Follwing last week's eruption of Mt. St. Helens, the biggest question with both geologists and economists in the Pacific Northwest is how long the mountain will remain active.
The last time the volcano cut loose, in 1831, it erupted sporadically for about 25 years.
ACcording to US Geological Survey (USGS) experts, St. Helen's past holds both single and multiple eruptions.
Until last Tuesday, volcanologists had begun to think that the mountain was settling down for an indefinite period.
"A lot of people were becoming complacent, thinking it was about time to leave," acknowledges Tim Hait of the USGS.
Until then events had proceeded like a textbook example of the cycle of an explosive volcano.
First there was a period of passage clearing accompanied by seismic activity and smoking. Next came the big eruption. Then there was a series of successively smaller outbursts. A lava dome began forming in the crater. According to the textbook, the next step should have been a cessation of activity.
However, last Tuesday's eruption, which did very little direct damage, did not follow the textbook.
Now "nobody really knows what St. Helens is going to do," maintains Richard Cadle of the National Center for Atmospheric Research. He specializes in the atmospheric effects of volcanic eruptions and can cite numerous examples of volcanoes that have confounded the experts.
Thus the latest eruption has created uncertainties that extend beyond the domain of the volcanologists into the realm of the economist.
Last month, reporters for the Wall Street Journal concluded that the Volcano's activities have "cast a pall over the economic future of the Pacific Northwest."
While this assessment has been strongly criticized here, there is little doubt that Mt. St. Helens has had a number of adverse economic effects. On the other hand, it has had some beneficial aftereffects as well. And the net effects appear as unpredictable as the volcano's future activities.
The most obvious and easily measured economic consequence of the recent eruptions is the direct destruction which has occurred. The Federal Emergency Management Administration puts the costs at $767 million.
The most discussed indirect economic effect is that on tourism. Both Washington and Oregon have reported a 10 to 20 percent decline from a year ago. According to economic experts in the two states, however, it is impossible to determine how much of this decline is due to the nation's deteriorating economy, the abnormally rainy weather here this spring and early summer, or the volcano.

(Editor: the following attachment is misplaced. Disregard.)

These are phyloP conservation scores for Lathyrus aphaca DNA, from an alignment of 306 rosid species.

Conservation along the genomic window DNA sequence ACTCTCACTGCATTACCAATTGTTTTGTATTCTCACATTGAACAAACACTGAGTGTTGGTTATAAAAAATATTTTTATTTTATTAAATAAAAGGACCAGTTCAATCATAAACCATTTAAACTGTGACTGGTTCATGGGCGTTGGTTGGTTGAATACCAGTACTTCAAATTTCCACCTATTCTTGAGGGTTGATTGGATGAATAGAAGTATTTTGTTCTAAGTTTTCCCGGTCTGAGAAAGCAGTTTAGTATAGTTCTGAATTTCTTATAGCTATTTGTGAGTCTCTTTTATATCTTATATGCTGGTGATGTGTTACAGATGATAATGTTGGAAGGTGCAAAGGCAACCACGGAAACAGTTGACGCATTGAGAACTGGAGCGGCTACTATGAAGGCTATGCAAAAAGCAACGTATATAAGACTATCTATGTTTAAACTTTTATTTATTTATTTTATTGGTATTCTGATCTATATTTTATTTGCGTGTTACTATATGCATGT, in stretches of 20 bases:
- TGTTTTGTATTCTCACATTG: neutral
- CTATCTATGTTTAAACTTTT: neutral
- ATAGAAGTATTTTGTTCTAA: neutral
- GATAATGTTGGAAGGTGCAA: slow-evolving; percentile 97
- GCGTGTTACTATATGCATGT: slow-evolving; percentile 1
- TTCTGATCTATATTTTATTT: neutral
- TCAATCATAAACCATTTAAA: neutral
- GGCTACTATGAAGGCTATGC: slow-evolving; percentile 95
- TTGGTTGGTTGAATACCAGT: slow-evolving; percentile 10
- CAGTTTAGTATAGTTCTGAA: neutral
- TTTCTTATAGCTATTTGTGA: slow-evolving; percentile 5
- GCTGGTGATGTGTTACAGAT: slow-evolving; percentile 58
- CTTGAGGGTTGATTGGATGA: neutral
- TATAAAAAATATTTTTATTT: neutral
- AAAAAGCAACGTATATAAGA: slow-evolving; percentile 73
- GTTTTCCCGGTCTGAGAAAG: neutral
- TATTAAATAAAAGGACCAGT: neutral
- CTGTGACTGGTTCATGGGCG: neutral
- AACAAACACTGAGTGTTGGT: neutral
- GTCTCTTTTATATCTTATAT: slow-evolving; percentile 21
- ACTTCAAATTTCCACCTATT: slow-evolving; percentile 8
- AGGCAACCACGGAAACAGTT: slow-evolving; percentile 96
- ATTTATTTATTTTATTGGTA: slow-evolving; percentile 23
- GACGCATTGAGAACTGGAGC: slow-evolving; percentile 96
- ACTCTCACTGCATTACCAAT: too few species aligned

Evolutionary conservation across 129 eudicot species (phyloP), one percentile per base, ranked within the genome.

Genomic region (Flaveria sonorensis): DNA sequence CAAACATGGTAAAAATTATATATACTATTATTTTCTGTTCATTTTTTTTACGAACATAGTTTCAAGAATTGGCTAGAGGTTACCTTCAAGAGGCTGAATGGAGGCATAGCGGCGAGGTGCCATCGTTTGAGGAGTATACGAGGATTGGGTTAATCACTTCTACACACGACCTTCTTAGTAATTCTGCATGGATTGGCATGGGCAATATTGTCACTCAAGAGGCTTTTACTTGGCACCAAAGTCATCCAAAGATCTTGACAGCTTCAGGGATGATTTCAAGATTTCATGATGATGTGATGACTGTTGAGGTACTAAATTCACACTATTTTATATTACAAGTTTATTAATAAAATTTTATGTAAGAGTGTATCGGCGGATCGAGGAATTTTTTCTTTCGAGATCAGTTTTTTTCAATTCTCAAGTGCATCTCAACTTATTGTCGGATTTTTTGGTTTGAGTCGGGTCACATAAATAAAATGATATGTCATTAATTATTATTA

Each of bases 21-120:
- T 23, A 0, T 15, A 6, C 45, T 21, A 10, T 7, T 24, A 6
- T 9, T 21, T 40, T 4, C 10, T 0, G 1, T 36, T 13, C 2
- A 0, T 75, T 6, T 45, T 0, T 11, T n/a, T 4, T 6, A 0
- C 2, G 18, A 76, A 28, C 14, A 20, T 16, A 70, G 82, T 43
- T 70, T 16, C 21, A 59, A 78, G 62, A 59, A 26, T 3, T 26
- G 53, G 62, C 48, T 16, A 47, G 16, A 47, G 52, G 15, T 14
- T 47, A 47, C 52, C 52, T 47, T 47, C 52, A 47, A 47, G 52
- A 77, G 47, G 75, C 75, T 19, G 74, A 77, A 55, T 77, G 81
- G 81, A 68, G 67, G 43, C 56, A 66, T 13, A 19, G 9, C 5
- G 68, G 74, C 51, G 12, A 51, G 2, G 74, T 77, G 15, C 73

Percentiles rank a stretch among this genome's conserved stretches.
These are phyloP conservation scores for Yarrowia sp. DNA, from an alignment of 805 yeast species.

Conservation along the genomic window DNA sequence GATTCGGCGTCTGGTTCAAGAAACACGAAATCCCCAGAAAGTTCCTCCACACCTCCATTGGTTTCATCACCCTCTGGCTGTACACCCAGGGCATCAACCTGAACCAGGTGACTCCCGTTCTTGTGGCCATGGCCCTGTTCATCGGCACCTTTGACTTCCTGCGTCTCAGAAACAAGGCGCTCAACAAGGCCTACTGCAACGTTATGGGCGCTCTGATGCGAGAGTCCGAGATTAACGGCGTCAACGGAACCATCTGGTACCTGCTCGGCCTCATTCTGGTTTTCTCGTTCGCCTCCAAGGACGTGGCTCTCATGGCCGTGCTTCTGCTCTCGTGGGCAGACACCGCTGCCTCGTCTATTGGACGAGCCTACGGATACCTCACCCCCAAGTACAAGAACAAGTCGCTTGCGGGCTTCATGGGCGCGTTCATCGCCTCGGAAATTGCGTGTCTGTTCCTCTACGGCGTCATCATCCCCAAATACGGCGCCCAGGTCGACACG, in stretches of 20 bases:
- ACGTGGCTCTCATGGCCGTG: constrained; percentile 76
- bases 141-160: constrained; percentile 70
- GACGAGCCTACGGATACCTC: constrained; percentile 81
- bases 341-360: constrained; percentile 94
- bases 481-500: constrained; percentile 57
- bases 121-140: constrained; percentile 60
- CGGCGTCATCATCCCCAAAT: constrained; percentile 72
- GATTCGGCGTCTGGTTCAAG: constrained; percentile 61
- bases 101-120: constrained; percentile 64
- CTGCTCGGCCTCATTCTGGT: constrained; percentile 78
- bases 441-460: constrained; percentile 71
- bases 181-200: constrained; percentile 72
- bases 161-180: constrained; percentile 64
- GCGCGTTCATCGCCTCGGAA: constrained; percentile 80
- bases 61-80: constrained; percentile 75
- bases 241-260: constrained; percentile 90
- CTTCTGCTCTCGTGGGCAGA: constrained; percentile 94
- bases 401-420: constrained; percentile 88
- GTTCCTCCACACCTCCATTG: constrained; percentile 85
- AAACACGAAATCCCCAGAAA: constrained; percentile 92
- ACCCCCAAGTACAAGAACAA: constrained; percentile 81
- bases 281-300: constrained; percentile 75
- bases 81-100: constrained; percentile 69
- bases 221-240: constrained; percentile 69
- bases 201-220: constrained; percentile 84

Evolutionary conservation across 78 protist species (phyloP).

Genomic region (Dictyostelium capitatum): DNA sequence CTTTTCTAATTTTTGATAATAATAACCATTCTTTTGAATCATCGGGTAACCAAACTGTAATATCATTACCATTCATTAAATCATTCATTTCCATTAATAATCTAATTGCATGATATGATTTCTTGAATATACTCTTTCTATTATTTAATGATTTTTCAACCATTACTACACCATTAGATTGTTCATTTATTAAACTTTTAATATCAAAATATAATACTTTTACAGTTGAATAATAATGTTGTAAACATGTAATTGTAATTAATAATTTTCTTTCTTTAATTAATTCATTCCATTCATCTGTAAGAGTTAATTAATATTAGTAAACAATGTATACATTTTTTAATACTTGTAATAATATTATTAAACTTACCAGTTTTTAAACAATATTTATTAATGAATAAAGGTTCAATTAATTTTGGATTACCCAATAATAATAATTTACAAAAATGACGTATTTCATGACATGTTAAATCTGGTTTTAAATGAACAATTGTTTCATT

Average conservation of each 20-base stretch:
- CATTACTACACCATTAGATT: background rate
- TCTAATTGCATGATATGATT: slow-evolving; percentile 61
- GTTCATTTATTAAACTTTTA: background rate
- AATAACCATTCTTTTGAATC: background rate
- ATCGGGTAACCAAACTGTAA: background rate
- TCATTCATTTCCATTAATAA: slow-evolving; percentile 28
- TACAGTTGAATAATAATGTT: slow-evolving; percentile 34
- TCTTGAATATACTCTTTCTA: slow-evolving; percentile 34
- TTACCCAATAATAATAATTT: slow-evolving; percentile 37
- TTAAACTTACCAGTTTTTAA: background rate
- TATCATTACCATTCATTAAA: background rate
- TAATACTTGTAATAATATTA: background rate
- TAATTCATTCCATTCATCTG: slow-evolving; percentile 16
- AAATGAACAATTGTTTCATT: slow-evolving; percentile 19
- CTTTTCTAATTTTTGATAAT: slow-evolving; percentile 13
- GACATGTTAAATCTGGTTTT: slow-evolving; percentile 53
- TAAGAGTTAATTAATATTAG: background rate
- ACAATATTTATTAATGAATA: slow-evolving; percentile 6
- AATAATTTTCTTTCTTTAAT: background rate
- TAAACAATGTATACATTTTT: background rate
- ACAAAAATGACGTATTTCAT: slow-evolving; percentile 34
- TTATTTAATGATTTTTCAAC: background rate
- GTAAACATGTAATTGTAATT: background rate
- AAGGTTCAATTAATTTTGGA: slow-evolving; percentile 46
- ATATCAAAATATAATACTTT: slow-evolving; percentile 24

Offsetting those who cancel due to the widespread and erroneous perception that the entire region is blanketed in ash, are the tourists who have been attracted by the allure of seeing an active volcano. So far the volcano seekers appear much smaller in number than those who are avoiding the area, but their ranks seem to be swelling rapidly.
"The long-term effect on tourism could even be positive once the mountain quiets down, especially for Portland which would serve as a staging area," maintains Denny Miles, an assistant to Oregon Gov. Victor Atiyeh.
Still, it is unlikely that Oregon will continue to advertise itself as the place to come to ski on the slopes of a real volcano.
Another widely bruited form of economic impact is the effect on industries considering relocation in this area. Of particular concern have been semiconductor firms which need a particularly clean environment.
National Semiconductor Corporation, for instance, decided last month not to go ahead with a $70 million plant in Vancouver, Wash., just across the river from Portland. They blamed Mt. St. Helens for the decision. But state officials who have been following the situation believe this was more of an excuse than a primary reason for the decision.
Following this, a group of Seattle economists surveyed other semiconductor and computer manufacturers in the area and learned that the eruption neither caused them to consider moving existing plants nor would figure as a major factor in deciding to locate new plants in the area.
The effects of ash fall on agriculture also seem minimal. Despite the eruption Washington State is having bumper crops, reports Carl Hunt, an analyst with the Department of Commerce and Economic Development.
Crop destruction was quite localized and to a certain extent offset by the fertilizing characteristics of the ash.
The consequences of future eruptions on agriculture, should they occur, depend on the time of year and the amount of ash, Mr. Hunt points out. Although there was little ash in the last eruption, there is no guarantee this would hold true for a subsequent one, experts say.
As for the effect of repeated eruptions on downwind communities, such as Yakima, Mr. Hunt believes it is similar in many ways to heavy snowfall. Once cities develop the capabilities to cope with it, then it represents only a temporary impediment to travel.
The economist does see one possible adverse effect should Mt. St. Helens remain active: It could increase the cost of money in the area if Eastern investors remain wary.